Why Labour's bank break-up has not hurt shares

City workers walking past buildings in shadow Image copyright Getty Images

Investors seem to have taken in their stride Ed Miliband's pledge to break up the big banks and impose a ceiling on their respective shares of the market.

The price of Barclays and Lloyds shares dropped less than 1% and those of Royal Bank of Scotland by a bit more than 2%.

Which is not desperately significant on a day when the stock market as a whole was largely flat.

So why the lack of shock and awe?


Well investors apparently doubt Labour's resolve to do what is necessary to force the disposal of hundreds of branches - and also think the reforms would take many years.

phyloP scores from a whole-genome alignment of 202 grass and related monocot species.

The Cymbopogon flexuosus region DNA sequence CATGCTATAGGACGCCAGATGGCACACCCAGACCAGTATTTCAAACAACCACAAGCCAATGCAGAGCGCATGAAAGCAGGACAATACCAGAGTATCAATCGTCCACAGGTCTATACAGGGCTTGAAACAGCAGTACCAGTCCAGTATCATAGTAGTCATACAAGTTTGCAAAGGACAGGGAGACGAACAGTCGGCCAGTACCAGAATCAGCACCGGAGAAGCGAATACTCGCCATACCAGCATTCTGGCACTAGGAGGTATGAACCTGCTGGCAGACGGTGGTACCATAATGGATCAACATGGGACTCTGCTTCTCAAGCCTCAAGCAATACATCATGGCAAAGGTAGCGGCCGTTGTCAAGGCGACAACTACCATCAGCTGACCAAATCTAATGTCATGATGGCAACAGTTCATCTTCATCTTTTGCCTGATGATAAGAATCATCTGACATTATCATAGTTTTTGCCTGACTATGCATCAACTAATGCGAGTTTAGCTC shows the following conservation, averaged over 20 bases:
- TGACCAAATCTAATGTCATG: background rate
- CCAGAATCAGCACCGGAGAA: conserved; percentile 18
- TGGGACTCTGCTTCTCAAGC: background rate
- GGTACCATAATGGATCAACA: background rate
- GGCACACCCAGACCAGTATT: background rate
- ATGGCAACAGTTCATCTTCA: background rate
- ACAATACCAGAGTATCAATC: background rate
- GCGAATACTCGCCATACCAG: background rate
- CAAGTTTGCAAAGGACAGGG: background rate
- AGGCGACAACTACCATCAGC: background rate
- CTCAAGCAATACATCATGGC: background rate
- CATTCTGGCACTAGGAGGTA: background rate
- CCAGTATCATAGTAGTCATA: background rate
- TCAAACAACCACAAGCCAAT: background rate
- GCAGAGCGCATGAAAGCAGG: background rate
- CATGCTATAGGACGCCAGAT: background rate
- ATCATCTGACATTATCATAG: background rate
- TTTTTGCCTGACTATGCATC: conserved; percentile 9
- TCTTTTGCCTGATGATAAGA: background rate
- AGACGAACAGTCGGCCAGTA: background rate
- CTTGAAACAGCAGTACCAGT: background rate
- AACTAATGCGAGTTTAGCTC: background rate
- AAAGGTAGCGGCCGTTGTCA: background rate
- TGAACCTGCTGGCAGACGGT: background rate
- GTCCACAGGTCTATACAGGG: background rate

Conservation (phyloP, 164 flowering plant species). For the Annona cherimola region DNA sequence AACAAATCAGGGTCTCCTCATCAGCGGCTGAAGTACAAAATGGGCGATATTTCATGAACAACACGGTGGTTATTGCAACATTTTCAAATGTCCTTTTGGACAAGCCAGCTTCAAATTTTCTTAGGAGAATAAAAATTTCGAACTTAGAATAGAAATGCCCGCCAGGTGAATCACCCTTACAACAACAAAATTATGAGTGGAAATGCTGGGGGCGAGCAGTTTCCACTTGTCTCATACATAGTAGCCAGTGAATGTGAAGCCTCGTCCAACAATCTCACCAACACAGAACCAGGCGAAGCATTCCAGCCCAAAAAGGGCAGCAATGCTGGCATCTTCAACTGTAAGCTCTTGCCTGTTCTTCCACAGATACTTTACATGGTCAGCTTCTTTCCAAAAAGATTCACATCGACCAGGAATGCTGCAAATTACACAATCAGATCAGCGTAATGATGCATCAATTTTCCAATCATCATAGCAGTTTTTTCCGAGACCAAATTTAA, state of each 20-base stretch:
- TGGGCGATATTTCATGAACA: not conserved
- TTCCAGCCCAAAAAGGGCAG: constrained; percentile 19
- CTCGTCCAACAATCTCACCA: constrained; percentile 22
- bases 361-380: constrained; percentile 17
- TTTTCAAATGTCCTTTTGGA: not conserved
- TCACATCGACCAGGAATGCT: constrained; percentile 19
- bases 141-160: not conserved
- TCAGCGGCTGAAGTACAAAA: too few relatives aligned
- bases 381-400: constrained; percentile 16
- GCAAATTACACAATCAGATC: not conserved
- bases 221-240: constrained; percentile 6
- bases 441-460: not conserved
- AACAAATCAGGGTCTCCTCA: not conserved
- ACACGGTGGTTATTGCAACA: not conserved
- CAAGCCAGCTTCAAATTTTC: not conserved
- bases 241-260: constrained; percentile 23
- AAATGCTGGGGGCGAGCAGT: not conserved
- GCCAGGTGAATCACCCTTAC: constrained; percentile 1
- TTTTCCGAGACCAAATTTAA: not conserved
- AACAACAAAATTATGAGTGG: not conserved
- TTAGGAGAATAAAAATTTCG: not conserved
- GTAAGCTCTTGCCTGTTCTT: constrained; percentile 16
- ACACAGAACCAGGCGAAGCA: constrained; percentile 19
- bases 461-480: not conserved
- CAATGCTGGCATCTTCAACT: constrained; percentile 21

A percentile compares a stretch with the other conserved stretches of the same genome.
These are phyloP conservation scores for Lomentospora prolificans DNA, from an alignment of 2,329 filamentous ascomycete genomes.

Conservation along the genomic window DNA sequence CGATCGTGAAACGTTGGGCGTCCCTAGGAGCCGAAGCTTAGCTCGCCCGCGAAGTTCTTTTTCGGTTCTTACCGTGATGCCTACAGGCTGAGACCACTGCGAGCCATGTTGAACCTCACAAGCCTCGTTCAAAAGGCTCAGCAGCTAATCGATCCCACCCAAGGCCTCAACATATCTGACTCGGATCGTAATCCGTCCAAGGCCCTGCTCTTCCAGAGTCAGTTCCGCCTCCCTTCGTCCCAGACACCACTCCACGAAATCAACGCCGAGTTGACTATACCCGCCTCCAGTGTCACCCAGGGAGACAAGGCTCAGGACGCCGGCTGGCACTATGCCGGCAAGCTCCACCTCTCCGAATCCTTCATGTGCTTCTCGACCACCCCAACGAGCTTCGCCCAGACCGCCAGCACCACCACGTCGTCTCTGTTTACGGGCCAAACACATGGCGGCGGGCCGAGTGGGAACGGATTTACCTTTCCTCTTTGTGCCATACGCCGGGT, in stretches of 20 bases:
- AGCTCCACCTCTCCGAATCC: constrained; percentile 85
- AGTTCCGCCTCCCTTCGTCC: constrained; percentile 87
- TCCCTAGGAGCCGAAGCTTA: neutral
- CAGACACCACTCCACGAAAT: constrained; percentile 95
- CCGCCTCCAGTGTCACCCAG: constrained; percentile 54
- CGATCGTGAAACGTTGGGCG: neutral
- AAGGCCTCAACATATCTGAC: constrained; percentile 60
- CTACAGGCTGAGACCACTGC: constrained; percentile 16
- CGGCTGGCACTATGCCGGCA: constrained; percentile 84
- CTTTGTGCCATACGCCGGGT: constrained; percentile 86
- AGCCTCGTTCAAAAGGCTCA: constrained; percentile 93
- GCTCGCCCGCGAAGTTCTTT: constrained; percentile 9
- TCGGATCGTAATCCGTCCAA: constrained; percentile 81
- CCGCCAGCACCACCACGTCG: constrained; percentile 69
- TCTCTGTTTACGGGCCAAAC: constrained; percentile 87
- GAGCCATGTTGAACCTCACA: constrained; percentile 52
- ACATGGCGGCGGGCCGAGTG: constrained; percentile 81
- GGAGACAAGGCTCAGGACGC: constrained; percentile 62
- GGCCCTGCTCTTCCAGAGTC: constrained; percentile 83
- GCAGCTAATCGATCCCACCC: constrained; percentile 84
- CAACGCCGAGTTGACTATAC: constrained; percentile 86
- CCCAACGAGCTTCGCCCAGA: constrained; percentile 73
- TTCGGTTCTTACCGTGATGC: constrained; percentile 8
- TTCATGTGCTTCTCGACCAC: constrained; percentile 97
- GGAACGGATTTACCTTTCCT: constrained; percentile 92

For example, the soon-to-launch Competition and Markets Authority could not, as currently constituted, simply be instructed to devise a way of creating two new challenger banks from the existing banks in just six months.

Nor could it be told to set a new legal maximum for the size of banks in the same time frame.

So Ed Miliband would have to introduce new competition legislation on taking office - which Labour tells me it would do, but investors believe could not be passed quickly or easily.

And bankers also believe that even if the CMA imposed a new cap on the size of banks, that could be challenged under EU law.

Or to put it another way, investors seem to believe that Mr Miliband is posturing to win votes, and would conveniently find a way to abandon the break-up plan after the election.

Which, according to Mr Miliband's close colleagues, shows that the City remains a bit short-termist and perhaps naive.